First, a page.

filing a patent thru your employer.
What do you do , if you "attempt" to file a patent thru your employer and they reject it and they then steal your idea and file it without giving you credit. options?
Nov 2nd, 2016 8:31 pm
Nov 3rd, 2016 10:05 am
Do you have an employment contract with them? Typically, work related intellectual property belongs to them. I'd check that out.
Nov 3rd, 2016 11:21 am
if you developed it under the time you were paid (i.e. during your usual work hours) or developed it using their equipment (i.e company tools, computers, etc)...then you'll lose.
Nov 3rd, 2016 11:47 am
It could be more than that, depending on the employment agreement. If it was related to the employee's job description, it may be the company's property. AFAIK.thelefteyeguy wrote: ↑Nov 3rd, 2016 11:21 amif you developed it under the time you were paid (i.e. during your usual work hours) or developed it using their equipment (i.e company tools, computers, etc)...then you'll lose.
a few episodes of this topic was used on Silicon Valley (HBO).
Nov 3rd, 2016 4:04 pm
Nov 4th, 2016 11:25 am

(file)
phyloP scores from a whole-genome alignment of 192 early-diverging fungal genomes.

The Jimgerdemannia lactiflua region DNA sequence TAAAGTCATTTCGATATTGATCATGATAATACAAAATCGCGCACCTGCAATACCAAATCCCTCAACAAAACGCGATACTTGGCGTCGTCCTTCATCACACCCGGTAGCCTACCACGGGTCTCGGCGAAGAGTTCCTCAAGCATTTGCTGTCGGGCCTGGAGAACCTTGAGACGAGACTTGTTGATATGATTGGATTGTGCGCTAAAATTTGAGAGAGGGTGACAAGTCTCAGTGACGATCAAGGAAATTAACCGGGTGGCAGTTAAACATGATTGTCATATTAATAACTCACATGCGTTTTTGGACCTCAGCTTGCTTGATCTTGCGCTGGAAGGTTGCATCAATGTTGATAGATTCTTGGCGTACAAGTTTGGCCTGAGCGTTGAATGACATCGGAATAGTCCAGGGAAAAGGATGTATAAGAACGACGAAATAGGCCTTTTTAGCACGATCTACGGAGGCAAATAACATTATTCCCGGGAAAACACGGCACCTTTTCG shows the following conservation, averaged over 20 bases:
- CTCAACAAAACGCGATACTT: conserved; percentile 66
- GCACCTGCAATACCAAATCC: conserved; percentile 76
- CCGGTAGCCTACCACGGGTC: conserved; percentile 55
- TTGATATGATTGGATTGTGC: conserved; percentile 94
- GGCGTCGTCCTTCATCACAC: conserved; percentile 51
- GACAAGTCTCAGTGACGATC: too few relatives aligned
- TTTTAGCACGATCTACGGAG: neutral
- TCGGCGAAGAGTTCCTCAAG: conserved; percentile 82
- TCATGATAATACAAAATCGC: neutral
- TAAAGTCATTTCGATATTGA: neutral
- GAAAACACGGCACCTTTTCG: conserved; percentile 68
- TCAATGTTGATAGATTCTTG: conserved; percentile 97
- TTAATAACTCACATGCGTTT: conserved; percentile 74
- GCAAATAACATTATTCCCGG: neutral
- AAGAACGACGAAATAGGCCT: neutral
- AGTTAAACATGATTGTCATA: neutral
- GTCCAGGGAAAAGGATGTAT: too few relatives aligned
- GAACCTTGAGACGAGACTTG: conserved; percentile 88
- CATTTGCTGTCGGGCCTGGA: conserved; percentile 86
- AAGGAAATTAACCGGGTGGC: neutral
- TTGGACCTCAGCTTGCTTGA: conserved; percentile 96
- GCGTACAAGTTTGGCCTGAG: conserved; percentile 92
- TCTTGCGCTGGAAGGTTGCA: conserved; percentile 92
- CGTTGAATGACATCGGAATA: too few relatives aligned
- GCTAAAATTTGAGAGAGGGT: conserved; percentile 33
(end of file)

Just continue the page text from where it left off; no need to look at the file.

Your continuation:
That's usually the case. The problem is that there's no feasible way to distinguish something that the employee supposedly developed "on their own time" when it's related to their paid employment. Are they going to claim that they never thought about it on company time? Never used company resources in any way? Didn't use the company's proprietary information? Didn't depend on company-provided training? Given the huge potential for lengthy legal disputes in this area, companies normally just make it clear in the employment agreement that anything you develop while employed with them that's related to your job belongs to the company. If you think you have a great idea, you'll have to leave the company to pursue it. But make sure you don't steal any company proprietary information, and check the duration of the post-employment non-compete clause in your employment agreement (usually 2-3 years).